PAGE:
If we join the EU, as many economists say we should to prosper, we will cede a little sovereignty to the EC – we lose a huge chunk to the UK currently – but that is the way of gaining trading rights. All nations are interdependent to some degree.
There is no record of a country that managed to extricate itself from the British empire taking a share of the UK’s debts. Ireland, still under England’s thumb, had money to pay back on loans it had taken out under Lloyd George’s Liberal administration, used for Irish tenant farmers to buy out their landlord.
Myth 9 – Small Countries Always Decline
Greenland is doing well, Iceland recovered from the ravages of the 2008 bank crash, Norway protected itself well, and Ireland bounced back in the face of English colonials calling it a basket case, as if their murderous rule of Ireland was not enough to subdue its ire. Scotland has truly vast sources of natural wealth, and is already proving it can be self-sustaining in renewable energy. Like Ireland, it will attract inward investment because it can arrange its own tax incentives.
True, there is urgent need to invest in the Highlands, and to reduce poverty in our main cities to a smattering of pocket areas, but falling apart at the seams is not a calculation. At the moment there is every indication our economy will contract severely, blocked from trade to Europe and trade to Ireland, relying entirely on the goodwill of England whose government has never shown financial kindness to Scotland in centuries.
As for a sudden collapse, I turn to Richard Murphy, visiting professor in international political economy at City, University of London. He cites two eastern European states as examples of nations with far fewer wealth reserves than Scotland:
“Estonia became independent on 20th August 1991 introducing their currency 9 months later. They had no warning the Soviet Union was about to collapse. Slovakia set up a currency in two months after the planned shared currency with Czechia collapsed almost immediately (which is what would happen to any plan to share sterling!). Timing is not a problem then.”
Myth 10 -The Growth Commission Way
Everything I have written here is a repudiation of the timid, one step at a time, Tiggy Winkle proposals in the Wilson penned, Sturgeon championed ‘Growth Commission’. Only a few ardent fans refer to it still.
It was designed to make the ‘White Paper’ – a milestone in Scotland’s history – look misjudged and misleading. The White Paper still holds answers to questions persistently asked. We should refer to it more than we do.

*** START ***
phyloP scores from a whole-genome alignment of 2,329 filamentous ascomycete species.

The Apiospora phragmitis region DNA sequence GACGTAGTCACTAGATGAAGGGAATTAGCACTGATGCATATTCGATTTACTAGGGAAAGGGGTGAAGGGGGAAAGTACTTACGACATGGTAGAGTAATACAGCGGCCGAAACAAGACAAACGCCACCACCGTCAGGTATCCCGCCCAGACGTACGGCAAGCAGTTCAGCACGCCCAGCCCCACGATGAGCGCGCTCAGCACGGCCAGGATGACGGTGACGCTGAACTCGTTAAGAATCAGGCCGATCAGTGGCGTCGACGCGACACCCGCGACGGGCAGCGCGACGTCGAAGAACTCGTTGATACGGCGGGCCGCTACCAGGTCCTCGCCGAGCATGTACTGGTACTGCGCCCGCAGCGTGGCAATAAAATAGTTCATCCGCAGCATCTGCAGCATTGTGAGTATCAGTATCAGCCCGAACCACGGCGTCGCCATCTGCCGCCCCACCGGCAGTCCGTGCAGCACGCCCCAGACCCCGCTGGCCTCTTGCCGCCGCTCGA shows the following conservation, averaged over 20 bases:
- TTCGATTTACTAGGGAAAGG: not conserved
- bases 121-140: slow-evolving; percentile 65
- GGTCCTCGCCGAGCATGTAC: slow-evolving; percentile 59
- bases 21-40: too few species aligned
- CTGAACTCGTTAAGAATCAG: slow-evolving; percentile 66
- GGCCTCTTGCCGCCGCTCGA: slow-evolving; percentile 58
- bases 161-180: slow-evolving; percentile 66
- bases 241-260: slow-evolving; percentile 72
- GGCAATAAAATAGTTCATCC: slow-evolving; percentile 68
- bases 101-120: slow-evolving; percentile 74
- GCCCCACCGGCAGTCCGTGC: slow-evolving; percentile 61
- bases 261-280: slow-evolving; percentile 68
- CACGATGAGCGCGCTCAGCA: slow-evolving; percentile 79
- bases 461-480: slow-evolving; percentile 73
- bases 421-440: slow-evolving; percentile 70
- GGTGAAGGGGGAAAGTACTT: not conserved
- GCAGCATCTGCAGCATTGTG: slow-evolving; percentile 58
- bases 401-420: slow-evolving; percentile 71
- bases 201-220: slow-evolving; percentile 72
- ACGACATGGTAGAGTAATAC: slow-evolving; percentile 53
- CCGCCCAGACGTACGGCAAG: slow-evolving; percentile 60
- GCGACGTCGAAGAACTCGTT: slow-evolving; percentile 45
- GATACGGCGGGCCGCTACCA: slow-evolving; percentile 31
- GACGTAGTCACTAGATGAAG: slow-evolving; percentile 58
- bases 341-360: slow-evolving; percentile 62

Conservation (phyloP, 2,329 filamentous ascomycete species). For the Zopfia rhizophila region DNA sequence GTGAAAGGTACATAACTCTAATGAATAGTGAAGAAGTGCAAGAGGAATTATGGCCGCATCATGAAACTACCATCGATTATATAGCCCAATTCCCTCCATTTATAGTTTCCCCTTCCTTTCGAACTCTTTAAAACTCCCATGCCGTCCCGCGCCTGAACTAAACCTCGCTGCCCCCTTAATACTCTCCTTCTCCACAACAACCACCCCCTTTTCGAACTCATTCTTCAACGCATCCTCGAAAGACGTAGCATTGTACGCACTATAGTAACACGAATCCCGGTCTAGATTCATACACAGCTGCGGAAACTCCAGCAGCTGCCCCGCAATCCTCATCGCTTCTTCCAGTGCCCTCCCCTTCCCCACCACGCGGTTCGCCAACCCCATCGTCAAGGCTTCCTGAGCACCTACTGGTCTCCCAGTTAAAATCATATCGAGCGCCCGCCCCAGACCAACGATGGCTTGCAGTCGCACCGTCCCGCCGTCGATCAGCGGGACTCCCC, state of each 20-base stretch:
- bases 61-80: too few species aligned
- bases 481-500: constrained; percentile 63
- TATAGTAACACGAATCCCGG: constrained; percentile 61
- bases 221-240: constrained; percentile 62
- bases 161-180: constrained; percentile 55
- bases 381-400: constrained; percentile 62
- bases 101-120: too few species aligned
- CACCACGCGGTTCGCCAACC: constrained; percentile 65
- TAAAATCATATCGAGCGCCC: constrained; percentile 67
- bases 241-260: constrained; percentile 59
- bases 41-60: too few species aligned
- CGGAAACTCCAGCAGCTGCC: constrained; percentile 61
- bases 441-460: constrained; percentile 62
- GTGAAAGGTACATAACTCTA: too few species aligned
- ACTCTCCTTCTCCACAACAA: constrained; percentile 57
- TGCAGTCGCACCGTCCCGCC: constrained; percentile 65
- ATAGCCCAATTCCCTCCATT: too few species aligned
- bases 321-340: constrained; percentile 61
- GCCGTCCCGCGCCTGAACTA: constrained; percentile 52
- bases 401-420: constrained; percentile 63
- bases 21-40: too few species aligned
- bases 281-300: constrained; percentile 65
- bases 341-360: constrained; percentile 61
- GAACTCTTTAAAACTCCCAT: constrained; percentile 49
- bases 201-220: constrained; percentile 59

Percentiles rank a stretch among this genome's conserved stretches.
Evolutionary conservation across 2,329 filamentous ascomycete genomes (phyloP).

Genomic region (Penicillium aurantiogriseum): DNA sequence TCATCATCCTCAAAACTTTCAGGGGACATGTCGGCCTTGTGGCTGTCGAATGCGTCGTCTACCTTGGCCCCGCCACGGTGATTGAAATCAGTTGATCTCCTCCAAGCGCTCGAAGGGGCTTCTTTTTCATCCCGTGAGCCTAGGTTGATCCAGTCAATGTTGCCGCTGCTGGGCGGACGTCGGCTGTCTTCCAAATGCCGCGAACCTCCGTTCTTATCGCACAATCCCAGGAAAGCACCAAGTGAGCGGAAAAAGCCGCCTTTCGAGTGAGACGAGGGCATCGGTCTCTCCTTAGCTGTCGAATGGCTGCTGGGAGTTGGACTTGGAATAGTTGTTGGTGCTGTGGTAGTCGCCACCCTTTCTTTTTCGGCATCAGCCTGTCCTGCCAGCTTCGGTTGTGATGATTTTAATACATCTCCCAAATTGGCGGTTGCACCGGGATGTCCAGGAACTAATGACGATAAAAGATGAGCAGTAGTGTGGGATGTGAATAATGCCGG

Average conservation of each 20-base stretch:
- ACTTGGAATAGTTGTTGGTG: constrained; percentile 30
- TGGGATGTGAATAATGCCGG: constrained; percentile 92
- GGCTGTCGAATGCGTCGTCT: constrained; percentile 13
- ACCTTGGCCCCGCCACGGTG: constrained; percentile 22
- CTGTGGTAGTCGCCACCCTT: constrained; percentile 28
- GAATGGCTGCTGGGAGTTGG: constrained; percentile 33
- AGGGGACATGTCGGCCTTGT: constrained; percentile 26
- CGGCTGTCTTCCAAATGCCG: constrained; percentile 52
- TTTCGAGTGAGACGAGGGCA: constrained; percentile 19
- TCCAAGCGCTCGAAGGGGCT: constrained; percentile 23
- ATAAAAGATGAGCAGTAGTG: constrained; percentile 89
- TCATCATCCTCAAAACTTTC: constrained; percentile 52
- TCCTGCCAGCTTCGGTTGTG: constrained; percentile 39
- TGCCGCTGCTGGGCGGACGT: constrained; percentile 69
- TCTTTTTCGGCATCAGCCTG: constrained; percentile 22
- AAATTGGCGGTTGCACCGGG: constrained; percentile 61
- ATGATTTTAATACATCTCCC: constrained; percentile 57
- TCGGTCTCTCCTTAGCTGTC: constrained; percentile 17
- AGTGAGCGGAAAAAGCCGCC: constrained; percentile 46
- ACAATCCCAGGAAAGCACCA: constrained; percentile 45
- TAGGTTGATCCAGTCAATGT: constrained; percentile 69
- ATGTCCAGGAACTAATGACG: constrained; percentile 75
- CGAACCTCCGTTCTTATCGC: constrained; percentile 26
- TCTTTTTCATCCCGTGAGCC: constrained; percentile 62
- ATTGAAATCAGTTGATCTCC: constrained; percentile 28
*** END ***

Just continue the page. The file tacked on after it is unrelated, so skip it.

Within weeks of analysis, the flaccid ‘Growth Commission’ looked timid and small-minded. But it did propose a Central bank. And that brings me to my final remarks before I step out of my understanding of Scotland’s economic choices.
Just as in the past I argued a new broadcaster for Scotland should not be the old BBC Scotland with a new title and the same ethos, the same argument applies to a Central Bank. Pack its board of directors with old school bankers and inveterate gamblers gets old school thinking, the self-indulgent climate of ‘paying big salaries to attract the best talent’, a self-serving piece of arrogance is ever one was coined.
The names of the directors of the Scottish National Investment Bank (SNIB) have been announced. There is not a revolutionary among them. They are from the Dickensian school of fat bonuses and fatter cheque books. It does not bode well for a Central Bank. Employing flotsam and jetsam from the era of corrupt banking ensures they replicate the neo-liberal austerity guff they have been selling for the last two decades.
Yours, in confidence
Scotland is famous for inventing any number of great things in the modern age. The age of the Enlightenment spurred on our ability to see things anew.
It is that adventurism based on science that propelled our economy, a sound one until we were dragged into an unwanted union. Our standing in the world back then was not because of over-weight bankers patting themselves on the back for acquiring another little earner with expenses. The intellectual causation of economic processes is the thing that saw Scotland prosper.
And this is a why a modern Scotland must be part of the world’s nations, exchanging ideas, not tied to one grudging partner, forced upon us and interested only in itself.
For information on how the Central Bank (Scottish Reserve Bank) should be organised, see website: https://www.reservebank.scot/news